“All right, all right. What’s the big deal?” the more foolish of the two drawled as he swaggered off the road.

There’s always one in the family who has attitude. Let’s hope it never bites him.

 

A Not-so-boring Boring Beetle

Many years ago I saw one of these beetles in my yard and later wondered if it was one of those terrible Asian longhorned beetles that destroy our forests. Should I have killed it and saved our forests?

Most likely our forests were not in danger, and I’m glad I didn’t kill the poor bug. Yes, it bores into wood and lays its eggs there so its progeny will also bore into the wood, but it prefers dead wood. By eating the dead wood, it is actually doing more good than harm.

Today, I found this poor little guy already dead on the walk beside my house. I picked it up with my bare hands in spite of the horror I have of touching bugs. If it had wiggled, I would have been in trouble. But no, it didn’t move. I wanted to take its picture so I could identify it for sure.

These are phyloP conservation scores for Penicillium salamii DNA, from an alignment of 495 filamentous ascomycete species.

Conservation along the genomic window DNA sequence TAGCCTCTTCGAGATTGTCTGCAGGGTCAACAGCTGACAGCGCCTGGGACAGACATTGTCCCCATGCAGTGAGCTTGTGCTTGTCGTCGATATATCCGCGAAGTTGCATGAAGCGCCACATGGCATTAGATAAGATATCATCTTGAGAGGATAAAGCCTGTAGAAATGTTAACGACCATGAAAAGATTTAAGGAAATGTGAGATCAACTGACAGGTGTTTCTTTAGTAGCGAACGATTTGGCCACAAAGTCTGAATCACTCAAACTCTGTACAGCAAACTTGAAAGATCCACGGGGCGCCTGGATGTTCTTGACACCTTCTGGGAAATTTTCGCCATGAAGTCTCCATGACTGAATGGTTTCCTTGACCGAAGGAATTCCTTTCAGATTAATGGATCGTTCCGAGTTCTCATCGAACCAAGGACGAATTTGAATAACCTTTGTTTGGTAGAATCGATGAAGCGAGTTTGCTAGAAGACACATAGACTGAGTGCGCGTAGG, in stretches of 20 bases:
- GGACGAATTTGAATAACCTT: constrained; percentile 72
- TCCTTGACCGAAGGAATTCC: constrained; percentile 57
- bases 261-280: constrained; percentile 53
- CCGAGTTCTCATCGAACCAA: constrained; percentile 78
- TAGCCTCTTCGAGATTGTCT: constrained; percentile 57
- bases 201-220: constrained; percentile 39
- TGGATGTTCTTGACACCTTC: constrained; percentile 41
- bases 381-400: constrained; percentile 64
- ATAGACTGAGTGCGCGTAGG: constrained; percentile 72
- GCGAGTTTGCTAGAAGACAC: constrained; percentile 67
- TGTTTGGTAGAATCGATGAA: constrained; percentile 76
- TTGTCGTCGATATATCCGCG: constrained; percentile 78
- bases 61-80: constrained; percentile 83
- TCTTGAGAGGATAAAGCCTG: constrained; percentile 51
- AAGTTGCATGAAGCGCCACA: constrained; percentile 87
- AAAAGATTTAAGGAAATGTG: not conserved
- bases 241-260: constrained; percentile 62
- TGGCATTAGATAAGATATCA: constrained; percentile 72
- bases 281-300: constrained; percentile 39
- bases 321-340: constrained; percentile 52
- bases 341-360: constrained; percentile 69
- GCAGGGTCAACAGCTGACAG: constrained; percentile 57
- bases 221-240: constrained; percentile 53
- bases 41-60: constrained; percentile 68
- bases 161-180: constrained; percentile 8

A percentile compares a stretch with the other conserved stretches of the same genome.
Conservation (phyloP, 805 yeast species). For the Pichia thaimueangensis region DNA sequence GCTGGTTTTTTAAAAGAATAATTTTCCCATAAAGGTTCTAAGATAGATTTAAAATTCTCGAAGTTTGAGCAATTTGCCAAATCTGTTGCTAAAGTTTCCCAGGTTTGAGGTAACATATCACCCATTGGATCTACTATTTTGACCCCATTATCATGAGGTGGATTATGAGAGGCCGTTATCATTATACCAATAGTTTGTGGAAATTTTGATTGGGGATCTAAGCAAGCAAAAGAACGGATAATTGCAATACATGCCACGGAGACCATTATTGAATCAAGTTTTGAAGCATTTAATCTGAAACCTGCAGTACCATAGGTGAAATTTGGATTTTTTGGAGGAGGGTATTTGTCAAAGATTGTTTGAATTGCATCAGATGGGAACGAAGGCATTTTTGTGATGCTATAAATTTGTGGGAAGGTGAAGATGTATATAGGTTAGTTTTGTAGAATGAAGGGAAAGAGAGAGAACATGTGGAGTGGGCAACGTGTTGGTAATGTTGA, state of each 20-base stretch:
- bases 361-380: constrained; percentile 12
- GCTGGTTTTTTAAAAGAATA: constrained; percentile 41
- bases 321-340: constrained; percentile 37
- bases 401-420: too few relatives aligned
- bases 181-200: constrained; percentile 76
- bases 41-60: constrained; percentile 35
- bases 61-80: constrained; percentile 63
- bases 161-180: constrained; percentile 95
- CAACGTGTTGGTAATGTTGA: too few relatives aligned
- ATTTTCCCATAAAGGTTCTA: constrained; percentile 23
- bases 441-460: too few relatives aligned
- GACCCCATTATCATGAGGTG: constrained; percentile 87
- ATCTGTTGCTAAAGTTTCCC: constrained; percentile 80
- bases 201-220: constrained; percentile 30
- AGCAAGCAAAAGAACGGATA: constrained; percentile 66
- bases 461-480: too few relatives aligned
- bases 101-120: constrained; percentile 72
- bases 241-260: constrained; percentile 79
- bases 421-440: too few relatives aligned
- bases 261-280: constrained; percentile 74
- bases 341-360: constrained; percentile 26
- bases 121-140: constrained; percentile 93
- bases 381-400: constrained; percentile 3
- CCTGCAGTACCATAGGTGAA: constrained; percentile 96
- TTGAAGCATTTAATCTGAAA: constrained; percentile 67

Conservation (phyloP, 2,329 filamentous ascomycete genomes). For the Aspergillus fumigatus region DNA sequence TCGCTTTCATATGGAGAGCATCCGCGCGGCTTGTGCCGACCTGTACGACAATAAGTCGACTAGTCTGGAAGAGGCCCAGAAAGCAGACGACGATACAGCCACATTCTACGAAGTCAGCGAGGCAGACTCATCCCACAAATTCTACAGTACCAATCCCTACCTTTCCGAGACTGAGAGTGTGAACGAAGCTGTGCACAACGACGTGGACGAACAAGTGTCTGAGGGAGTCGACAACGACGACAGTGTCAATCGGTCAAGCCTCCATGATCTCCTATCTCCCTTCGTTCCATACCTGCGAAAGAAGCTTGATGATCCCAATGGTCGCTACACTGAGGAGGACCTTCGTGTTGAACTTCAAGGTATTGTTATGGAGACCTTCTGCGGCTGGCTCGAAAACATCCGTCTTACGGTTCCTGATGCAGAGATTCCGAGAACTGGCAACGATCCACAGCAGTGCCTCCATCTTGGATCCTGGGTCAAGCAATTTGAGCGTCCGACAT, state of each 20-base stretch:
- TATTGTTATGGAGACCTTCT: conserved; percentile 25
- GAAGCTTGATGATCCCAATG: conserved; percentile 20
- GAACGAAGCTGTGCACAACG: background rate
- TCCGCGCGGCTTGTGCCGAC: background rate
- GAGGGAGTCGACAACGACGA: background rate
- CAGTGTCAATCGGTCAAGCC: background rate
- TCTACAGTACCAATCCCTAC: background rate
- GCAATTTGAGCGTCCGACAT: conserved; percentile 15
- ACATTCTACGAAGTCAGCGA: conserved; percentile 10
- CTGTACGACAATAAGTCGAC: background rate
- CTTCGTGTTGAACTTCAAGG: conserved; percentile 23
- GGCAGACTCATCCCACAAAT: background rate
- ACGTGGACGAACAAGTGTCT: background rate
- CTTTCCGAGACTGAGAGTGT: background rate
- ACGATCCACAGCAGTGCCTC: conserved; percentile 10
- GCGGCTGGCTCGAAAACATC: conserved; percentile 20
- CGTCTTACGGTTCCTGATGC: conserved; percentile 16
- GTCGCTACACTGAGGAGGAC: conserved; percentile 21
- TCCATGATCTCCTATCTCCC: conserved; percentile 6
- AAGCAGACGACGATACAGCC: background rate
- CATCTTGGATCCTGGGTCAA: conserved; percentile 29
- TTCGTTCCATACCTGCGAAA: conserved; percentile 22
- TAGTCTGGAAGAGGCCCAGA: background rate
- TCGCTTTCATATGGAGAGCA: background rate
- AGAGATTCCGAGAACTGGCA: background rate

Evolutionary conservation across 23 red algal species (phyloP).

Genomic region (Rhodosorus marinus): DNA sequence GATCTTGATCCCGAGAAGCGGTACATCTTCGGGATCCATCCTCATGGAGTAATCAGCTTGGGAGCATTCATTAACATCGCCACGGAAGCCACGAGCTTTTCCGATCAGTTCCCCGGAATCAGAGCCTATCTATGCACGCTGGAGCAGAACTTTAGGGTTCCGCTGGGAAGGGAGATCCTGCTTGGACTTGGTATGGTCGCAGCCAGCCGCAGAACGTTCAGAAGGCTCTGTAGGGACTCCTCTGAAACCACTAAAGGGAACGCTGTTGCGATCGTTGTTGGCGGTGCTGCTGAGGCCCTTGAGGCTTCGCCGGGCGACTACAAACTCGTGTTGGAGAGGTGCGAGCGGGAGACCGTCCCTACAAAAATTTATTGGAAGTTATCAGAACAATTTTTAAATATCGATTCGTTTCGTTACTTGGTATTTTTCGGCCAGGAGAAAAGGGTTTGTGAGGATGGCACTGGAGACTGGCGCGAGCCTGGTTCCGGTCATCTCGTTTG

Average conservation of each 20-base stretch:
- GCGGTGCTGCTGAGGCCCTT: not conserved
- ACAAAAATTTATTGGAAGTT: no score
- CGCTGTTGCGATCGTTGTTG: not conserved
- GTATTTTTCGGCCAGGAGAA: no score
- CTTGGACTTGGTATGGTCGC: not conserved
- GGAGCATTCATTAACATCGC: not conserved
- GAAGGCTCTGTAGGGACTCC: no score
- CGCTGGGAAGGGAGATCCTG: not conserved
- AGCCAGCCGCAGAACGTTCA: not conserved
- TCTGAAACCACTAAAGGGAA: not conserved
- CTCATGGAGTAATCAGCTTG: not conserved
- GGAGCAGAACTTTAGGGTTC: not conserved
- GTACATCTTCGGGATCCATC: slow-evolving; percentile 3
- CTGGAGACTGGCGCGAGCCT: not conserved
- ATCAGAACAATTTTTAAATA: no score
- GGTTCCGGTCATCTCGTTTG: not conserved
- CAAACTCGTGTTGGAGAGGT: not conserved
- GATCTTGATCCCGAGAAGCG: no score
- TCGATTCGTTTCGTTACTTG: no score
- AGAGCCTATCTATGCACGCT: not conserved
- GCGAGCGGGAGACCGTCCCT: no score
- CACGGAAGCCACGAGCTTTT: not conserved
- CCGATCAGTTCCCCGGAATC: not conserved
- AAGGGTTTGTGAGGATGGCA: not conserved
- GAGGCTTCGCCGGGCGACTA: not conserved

I apologized to it for placing it in such an undignified pose, but I wanted to be sure, in case I needed to confirm its I.D. by its underside.  If you click to make the photo below bigger, you can see that it has fuzzy mitts on its front legs and tufts of “fur” on its antennae.

Here is what I found out.

It is a banded alder beetle, often confused with the Asian longhorn beetle, a
damaging exotic pest.

I found more information at this site:

https://entomology.oregonstate.edu/sites/agscid7/files/entomology/Banded_Alder%20Borer_13.pdf

They said: